The proper selection of louvers can be complex as many variables determine how they will perform. An understanding of basic louver performance criteria including free area, air volume, the beginning point of water penetration, and pressure drop can help guide your louver selection process. These performance criteria should be included in a manufacturer’s louver performance submittals. While none of these criteria offers enough information for louver selection alone, when combined, they will provide direction for selecting the best louver for the application. The following breaks down each of these criteria.
The free area of a louver is defined as the total louver face area, minus the airflow restrictions (blades and frame) through which air can freely pass within the openings. Louver frame depth, component profiles, louver blade spacing, and louver blade angle all play a role in determining the louver free area. Free area is a major determinant of a louver’s performance capabilities. The goal is to allow as much air as possible to pass through the louver while keeping out unwanted water or debris. Too great of a free area and the louver cannot reject water. Too little free area and the louver becomes an unwanted restriction to airflow. Free area is often represented in square feet or as a percentage of the total louver face area. You should pay close attention to manufacturers’ performance submittals as even similar models within the same performance category can have noticeably different free areas (Example 1).
|Example 1: Free Area|
Air Volume (CFM)
Air volume flow rate is the measurement of air flowing into or out of a space measured in cubic feet per minute (CFM). Louvers allow air to pass through the building envelope and into the HVAC system while keeping water and debris out of the intake airstream. Additionally, louvers must provide the required system CFM per square foot of louver free area to the air handling equipment to ensure operation at peak performance. Louver CFM is calculated easily by multiplying the proposed air velocity (FPM) by the free area (sq. ft.) of the louver (Example 2).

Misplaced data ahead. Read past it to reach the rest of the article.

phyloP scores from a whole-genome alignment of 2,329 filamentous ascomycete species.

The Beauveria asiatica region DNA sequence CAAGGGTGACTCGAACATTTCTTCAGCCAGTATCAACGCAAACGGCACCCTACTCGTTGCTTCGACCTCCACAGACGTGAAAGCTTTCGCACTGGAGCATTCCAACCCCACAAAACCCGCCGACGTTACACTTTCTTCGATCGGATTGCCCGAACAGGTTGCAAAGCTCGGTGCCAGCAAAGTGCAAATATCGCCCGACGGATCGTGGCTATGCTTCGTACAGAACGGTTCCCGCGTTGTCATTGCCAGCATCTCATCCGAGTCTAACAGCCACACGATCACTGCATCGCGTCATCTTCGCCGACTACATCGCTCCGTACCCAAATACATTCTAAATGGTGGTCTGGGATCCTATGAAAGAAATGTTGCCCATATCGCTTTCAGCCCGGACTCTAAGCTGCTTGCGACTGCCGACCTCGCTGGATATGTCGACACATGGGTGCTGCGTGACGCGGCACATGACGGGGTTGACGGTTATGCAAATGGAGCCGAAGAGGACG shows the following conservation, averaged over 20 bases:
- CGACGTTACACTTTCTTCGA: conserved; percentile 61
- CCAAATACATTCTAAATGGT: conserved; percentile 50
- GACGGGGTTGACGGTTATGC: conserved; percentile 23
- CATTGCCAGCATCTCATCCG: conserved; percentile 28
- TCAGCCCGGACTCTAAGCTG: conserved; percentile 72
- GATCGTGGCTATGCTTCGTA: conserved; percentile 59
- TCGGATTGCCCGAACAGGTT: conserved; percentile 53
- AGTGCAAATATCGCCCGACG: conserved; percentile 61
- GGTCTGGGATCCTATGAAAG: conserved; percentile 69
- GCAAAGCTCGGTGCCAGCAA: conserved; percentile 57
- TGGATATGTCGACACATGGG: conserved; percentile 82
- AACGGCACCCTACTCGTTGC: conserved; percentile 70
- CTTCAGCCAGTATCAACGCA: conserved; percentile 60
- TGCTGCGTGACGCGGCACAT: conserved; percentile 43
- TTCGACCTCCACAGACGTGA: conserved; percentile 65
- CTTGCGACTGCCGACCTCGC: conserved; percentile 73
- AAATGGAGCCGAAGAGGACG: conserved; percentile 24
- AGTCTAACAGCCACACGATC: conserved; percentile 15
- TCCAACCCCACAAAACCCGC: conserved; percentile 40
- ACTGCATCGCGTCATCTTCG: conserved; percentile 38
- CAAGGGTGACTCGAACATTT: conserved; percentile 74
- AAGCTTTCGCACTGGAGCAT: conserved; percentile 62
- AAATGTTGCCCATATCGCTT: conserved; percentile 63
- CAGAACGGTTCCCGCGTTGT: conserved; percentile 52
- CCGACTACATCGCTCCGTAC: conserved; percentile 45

|Example 2: Air Volume|
The Beginning Point of Water Penetration
The beginning point of water penetration is the moment at which .01 oz. of water will pass through a louver at a given intake velocity measured in feet per minute. The ability to prevent water penetration through a louver is an important criterion for louver selection. As previously discussed, louver design allows air into buildings while keeping out unwanted water and debris. A complex arrangement of specific louver blade profiles, the angles of the blades, blade position, spacing, or a combination of blade position and spacing all contribute to the degree of minimizing water penetration.
Pressure drop is the resistance to airflow across a louver stated in inches of water. The level of airflow resistance is a significant factor in louver selection. Factors affecting pressure drop are the same for the beginning point of water penetration. A negligible pressure drop allows a high degree of airflow but may also allow water and debris through the louver opening. Conversely, a high-pressure drop may not allow an acceptable airflow. The latter may place a strain on air-handling equipment, causing it to work harder, resulting in increased energy cost and greater acoustic noise or the need to invest in more expensive air-handling equipment. With louver products, the pressure drop is a measure of airflow resistance typically displayed as inches of water gauge at specific free area velocities. Free area and the aerodynamic properties of the louver product are among the items that play a part in determining pressure drop. Most louvers have a pressure drop in a range between 0.03 - 0.50 in. wg (Example 3). Lower pressure drop is generally considered more advantageous. Note that high free area is not necessarily synonymous with low-pressure drop.
|Example 3: Pressure Drop|
Factoring in a louver’s free area, air volume, the beginning point of water penetration, and pressure drop can help you specify the best performing and aesthetically pleasing louver to meet the demands of a high-performance HVAC system.
In our next Louver Fundamentals blog post, we’ll break down the various Air Movement and Control Association (AMCA) International test standards that ensure louvers perform as specified.